Controversy erupted when a public-affairs lobbying group accused Sikes of using his office for personal gain. He owned stock in a Pensacola NAS bank that had been established by government officials at his urging, as well as military contractor Fairchild Industries, which benefitted greatly from government contracts awarded by Sikes. He failed to disclose his interest in both these companies in the requisite financial reports. On July 29, 1976, Sikes was reprimanded by a 381-3 vote of the House of Representatives for the financial misconduct.

In a statement released after the reprimand, Sikes said, "I had no intent to violate any rule of this House, and any inadvertent and technical violation did not benefit me in any way. All of my personal business transactions are conducted openly, in my own name and without concealment, and are simple honorable transactions."[4]

Despite the controversy, Sikes was overwhelming reelected by his district the same year, with 78% of the vote. However, on January 26, 1977, he was removed from the Appropriations Subcommittee which he had chaired and from which he derived most of his political power. His influence diminished, Sikes decided not to seek election and left office on January 3, 1979. He was replaced by fellow conservative Democrat Earl Hutto.

Sikes blamed his fall from power on the "flaming liberals" who opposed him in Congress, saying in a 1982 interview, "It was an inquisition. The press had fun because they love to see blood flow from a conservative, and my blood was flowing."[2]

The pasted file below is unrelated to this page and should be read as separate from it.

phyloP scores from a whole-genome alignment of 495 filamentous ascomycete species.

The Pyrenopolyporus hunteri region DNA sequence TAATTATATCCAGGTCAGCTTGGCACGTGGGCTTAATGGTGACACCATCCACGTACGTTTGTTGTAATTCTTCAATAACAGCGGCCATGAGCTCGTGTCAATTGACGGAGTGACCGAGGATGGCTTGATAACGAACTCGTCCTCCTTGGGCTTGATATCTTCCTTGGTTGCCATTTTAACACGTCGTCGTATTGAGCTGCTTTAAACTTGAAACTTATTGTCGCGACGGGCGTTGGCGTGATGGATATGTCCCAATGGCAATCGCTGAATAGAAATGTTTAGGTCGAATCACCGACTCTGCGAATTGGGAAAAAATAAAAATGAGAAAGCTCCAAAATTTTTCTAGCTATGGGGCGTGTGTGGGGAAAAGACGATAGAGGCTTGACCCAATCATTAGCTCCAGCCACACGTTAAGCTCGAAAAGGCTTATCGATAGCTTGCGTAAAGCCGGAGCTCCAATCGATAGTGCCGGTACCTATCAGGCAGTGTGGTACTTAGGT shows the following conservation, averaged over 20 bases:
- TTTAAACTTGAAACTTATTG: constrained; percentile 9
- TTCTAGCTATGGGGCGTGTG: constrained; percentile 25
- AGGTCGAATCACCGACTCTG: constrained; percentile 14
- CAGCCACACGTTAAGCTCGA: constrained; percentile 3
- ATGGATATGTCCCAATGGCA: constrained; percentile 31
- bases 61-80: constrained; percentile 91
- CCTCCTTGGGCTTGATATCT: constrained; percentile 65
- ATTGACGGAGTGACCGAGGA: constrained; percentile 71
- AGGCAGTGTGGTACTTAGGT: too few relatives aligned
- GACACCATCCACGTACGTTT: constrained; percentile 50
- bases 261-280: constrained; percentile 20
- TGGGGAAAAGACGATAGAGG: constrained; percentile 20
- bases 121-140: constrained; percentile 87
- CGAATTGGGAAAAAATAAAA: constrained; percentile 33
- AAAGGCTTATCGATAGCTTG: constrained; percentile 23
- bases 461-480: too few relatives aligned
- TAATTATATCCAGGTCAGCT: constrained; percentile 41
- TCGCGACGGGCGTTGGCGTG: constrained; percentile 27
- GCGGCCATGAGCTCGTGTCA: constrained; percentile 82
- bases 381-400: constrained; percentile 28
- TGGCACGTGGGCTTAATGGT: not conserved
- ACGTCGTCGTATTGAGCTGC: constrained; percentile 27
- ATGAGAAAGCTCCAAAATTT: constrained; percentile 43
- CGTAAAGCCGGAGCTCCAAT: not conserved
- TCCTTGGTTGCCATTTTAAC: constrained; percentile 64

According to W. D. Childers, who campaigned for the State Senate alongside Sikes, he could be a fierce polemicist to his enemies. "He would cut 'em to ribbons. People would come just to hear him talk about his opponents. … Sikes had a philosophy that he always repaid his political debts, and when he paid them back, he always added interest."[5]

[edit] Family

Sikes at his son Robert's graduation from Florida State University in 1958

Bob Sikes was married three times. His first marriage to his college sweetheart produced his only two children, Bobbye and Robert. She divorced him shortly after they moved to Washington. Sikes married Inez Tyner in 1949, and they were divorced in 1983.[6] In June of the same year, at age 76, he married his third and final wife, 41-year-old Joan Thomas Dunning.

Sikes died on September 28, 1994 after a long battle with Alzheimer's Disease. He was interred at Liveoak Park Memorial Cemetery.

Sikes' daughter Bobbye published a book in 2005, Justice Denied: The destruction of the life and legacy of the He-Coon, which accused the widow Joan Sikes of denying him medical care and exploiting his illness to change his will in her favor. She also alleges that Joan was aided by a conspiracy involving, among others, Crestview Mayor Ted Mathis and State Senator Durell Peaden, her father's physician at the time.[7]

[edit] Namesakes

The following have been named in honor of Sikes:

Preceded by:
Millard F. Caldwell
U.S. Congressman, Florida's 1st District[1]
1945-1979
Succeeded by:
Earl Hutto

[edit] References

  1. 1.0 1.1 When Sikes was first elected, the Panhandle region was numbered as Florida's 3rd district. The number system was adjusted in 1963, before the 88th Congress.
  2. 2.0 2.1 2.2 "Robert Sikes, Panhandle Political Legend." Miami Herald, September 29, 1994.
  3. Gary R. Mormino. "GI Joe Meets Jim Crow: Racial Violence and Reform in World War II Florida." Florida Historical Quarterly, Volume 73, Number 1, July 1994.
  4. [http://query.nytimes.com/gst/fullpage.html?res=9C0CE2DE1F3AF933A0575AC0A962958260 R. L. F. Sikes, 88; Congressman Led Military Committee." New York Times, September 30, 1994.
  5. "Robert 'Bob" Sikes, former congressman." St. Petersburg Times, September 29, 1994.
  6. Tyner obituary -RootsWeb
  7. Justice Denied at Amazon.com
Personal tools
Namespaces
Variants
Views
Actions
Navigation
Toolbox